Discussion Topic: Circuit Filters
Today, we are going to discuss a very interesting term used in stock trading, i.e. - circuit filter. In this article, you will learn what is a circuit filter in stock trading? How do circuit filters work? Why are they needed? And what are the limits of circuit filters…
What is Circuit Filter in Stock Trading?
Circuit filter is a mechanism used by stock exchanges to restrict excessive volatility in stock market. It defines the maximum fluctuation in stock/index price allowed during trading. It also helps to control any intentional manipulation done in share prices by its operators.
If at any day, the maximum permissible price movement limit is hit (in either direction), then the trading of that stock or index gets suspended for a specific time period. Hence, it prevents a steep rise or fall in stock prices (also index prices).
This situation for stocks is also called as “the stock has entered into a circuit”.
What is a Circuit Breaker?
Factors such as market speculations, viral news, or intentional market manipulation force stock prices or indices to enter in a circuit. Many such conditions are beyond the control of stock regulatory authorities. Hence, they use the circuit breakers to handle such market situations.
In simple term, the circuit breaker is a set of rules defined by the stock regulatory authority to bring back stocks to their normal operational state in case an index or stock enters a circuit.
How Circuit Filters Work
When the stock price breaches a specified price band (up or down) as pre-decided by stock exchanges, trading in that particular stock is suspended for a definite time period.
For example, if a share price is running at $100 and there is a circuit breaker of 10%, it will suspend all trading activities on that particular stock if the share price goes above $110 or below $90.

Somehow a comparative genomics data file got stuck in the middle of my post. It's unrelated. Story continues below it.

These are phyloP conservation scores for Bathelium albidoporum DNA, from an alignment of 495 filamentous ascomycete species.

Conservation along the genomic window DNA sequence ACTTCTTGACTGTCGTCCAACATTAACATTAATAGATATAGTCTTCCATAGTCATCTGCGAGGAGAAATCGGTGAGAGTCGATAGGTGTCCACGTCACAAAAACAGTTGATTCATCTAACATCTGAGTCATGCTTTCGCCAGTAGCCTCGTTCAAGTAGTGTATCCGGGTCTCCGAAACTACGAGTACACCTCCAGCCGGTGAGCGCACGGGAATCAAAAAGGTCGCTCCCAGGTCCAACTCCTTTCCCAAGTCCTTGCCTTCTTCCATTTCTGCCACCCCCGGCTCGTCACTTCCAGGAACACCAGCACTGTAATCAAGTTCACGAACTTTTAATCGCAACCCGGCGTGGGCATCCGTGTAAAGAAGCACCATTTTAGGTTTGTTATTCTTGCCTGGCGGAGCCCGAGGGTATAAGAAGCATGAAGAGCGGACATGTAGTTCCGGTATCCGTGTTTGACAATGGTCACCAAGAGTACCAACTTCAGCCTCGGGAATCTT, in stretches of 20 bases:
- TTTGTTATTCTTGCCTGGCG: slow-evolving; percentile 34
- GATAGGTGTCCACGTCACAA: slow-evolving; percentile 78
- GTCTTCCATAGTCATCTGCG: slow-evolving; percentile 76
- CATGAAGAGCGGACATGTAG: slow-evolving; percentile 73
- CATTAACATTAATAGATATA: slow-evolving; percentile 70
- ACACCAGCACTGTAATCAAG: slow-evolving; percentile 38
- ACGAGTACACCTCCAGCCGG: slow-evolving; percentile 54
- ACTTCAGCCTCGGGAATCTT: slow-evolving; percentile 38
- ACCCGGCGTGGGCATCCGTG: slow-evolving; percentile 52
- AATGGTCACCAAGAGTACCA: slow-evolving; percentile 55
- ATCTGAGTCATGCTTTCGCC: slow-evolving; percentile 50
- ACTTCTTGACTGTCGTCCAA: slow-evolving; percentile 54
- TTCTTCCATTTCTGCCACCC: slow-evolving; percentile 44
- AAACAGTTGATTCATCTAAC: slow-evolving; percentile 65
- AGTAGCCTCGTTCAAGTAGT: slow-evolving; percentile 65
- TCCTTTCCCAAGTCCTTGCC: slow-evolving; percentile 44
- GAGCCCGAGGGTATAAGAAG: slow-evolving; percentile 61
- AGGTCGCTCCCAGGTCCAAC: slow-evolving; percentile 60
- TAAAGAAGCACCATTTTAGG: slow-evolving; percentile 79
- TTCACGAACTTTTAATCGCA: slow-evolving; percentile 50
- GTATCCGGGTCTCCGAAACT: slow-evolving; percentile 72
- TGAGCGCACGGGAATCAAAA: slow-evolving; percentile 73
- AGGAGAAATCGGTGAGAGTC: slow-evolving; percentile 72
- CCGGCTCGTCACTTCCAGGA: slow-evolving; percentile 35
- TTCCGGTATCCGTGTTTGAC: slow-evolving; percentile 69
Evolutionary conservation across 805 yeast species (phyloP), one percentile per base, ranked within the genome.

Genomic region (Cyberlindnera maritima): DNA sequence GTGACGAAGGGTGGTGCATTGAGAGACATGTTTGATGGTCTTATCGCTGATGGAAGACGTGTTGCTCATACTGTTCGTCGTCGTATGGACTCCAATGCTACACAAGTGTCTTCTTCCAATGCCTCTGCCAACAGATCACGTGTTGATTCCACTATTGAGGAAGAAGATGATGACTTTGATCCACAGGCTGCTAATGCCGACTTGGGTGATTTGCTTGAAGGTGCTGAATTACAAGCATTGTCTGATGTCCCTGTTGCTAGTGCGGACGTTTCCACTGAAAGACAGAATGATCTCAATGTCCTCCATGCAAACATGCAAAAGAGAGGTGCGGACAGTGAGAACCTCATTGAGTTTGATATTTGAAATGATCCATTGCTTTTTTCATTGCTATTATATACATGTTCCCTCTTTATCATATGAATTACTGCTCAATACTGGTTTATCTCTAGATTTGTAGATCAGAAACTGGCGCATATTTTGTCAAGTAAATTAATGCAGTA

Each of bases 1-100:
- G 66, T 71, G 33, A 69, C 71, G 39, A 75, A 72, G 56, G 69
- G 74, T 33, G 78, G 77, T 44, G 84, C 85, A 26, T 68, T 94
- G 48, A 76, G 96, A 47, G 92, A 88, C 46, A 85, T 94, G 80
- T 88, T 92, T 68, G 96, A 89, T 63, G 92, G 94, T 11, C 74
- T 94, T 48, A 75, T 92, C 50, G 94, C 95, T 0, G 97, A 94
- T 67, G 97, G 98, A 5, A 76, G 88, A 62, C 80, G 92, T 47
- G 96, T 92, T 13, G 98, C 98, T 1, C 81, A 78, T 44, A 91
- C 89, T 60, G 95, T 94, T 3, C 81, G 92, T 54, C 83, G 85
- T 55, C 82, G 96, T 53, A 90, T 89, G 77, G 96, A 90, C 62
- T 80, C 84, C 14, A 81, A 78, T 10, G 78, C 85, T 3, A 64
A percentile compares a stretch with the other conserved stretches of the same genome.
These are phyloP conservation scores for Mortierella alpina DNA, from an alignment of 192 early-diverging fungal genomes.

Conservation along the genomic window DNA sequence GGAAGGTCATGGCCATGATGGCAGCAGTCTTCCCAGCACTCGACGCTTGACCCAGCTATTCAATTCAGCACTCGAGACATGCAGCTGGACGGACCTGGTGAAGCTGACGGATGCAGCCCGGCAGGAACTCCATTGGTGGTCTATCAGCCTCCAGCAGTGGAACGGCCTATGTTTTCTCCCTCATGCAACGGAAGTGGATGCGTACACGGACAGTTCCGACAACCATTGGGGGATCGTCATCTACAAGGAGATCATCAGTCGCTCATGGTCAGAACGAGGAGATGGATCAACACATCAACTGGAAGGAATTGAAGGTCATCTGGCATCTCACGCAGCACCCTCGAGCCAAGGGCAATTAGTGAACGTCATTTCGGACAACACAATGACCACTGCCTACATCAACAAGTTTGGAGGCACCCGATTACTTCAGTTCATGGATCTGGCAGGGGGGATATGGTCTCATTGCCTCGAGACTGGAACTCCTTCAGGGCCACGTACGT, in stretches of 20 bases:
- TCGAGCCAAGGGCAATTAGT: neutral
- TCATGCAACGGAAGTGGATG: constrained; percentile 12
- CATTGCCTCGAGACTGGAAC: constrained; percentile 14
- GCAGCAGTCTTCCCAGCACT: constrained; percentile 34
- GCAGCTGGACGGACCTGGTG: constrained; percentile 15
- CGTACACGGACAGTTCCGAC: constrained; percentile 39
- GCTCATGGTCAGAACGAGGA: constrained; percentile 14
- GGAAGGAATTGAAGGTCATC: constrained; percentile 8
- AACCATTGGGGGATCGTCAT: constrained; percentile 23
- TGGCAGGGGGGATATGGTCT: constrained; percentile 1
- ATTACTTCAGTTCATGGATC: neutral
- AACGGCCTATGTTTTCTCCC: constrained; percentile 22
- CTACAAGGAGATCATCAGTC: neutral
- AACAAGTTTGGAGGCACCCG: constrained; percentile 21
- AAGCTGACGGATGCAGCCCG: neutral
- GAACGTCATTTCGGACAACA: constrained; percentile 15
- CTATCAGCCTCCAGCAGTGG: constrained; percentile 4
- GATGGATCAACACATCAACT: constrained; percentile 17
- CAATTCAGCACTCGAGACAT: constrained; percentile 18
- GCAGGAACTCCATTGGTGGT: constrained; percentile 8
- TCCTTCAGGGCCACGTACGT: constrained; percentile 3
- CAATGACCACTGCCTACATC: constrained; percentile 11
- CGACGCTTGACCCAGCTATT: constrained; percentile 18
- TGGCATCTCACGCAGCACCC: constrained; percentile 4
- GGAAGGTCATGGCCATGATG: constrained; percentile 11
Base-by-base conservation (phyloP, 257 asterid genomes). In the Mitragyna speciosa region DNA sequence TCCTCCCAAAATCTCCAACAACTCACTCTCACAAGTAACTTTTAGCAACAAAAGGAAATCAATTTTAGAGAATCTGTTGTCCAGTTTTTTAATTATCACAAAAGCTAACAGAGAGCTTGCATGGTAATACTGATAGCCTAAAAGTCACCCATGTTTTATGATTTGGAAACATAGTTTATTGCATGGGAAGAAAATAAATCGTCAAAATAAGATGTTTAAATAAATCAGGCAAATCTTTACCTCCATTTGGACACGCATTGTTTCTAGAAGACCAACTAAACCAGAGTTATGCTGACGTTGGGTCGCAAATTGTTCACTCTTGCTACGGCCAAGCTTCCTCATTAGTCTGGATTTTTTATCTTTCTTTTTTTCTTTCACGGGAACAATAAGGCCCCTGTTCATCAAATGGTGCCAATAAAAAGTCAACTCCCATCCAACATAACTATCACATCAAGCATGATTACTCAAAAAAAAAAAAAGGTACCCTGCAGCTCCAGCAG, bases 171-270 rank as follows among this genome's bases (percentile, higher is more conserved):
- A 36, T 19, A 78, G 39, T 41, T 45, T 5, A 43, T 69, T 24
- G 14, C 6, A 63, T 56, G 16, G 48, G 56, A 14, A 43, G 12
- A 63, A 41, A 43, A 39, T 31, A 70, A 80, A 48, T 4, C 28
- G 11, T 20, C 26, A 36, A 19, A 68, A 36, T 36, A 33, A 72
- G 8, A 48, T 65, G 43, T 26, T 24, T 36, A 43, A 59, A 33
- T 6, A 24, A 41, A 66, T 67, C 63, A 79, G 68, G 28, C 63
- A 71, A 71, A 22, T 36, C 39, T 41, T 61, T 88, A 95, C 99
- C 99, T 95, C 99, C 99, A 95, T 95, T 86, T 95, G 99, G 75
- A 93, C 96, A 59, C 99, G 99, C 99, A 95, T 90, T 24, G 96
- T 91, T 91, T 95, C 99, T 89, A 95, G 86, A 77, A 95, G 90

Circuits Limit for Stock Exchanges (Stages of Circuits)
As a rule of thumb, there are three circuit filters (or more specifically circuit breakers) defined for indices - 10%, 15%, and 20%. These filters are applied to both Sensex or Nifty stocks/index whichever crosses the limit first (This is true for stock exchanges of other countries as well).
The effect of these triggers also depends on the time at which it occurs. Below are the details for the circuit filters:
Trigger 1: 10% Movement
- 10% movement in stock/index price on either will trigger this restriction.
- If the condition occurs before 1 pm - 1 hour halt in trading activities.
- If the circuit breached after 1 pm but before 2:30 pm - 30 minutes halt in trading activities.
- If the breach occurs after 2.30 pm - no halt
Trigger 2: 15% movement
- 15% movement in stock/index price on either will trigger this restriction.
- If the breach happens before 1 pm - trading activities on that script suspended for 2 hours.
- If the drift occurs is after 1 pm but before 2 pm - suspension for 1 hour.
- If the movement occurs after 2 pm – no actions are taken
Trigger 3: 20% Movement
- 20% movement in stock/index price on either will trigger this restriction.
- If 20% movement happens at anytime of a trading day, then the trading activity on that script will be suspended for the remainder of the day.
Though the above restrictions are widely practiced, there are some exceptions as well. For instance, the circuit filters are reduced for scripts that are not so liquid, No circuit filters are imposed on stocks that has derivative products, and circuit breakers can be widened for stocks that are normally liquid.
Why Circuit Filters Are Needed:
In the time of high volatility, circuit filters are much needed to prevent a stock crash.
Let us give an example. Let’s assume that a particular company releases its annual report which is showing huge revenue loss. So, it is highly likely that after reading the report everyone will start to sell the stock and the stock will begin to dip in a dramatic way. By imposing a circuit filter you are actually preventing the stock from an immediate crash.
Stock exchanges periodically review circuit filters for index and individual stocks. For instance, The National Stock Exchange (NSE) and Bombay Stock Exchange (BSE) of India tend to review the performance of each stock and their circuit filters.
If any stock is observed to become more volatile or less volatile, they could relax or tighten the circuit filter limits for that particular stock.
We hope that you have enjoyed the above article describing the circuit filter in stock trading. Be with us to explore forex trading, stocks trading, and other money-making opportunities.
Leave us some comments if you have any questions or doubts about circuit filters and how they work, we will be happy to make your understanding clear.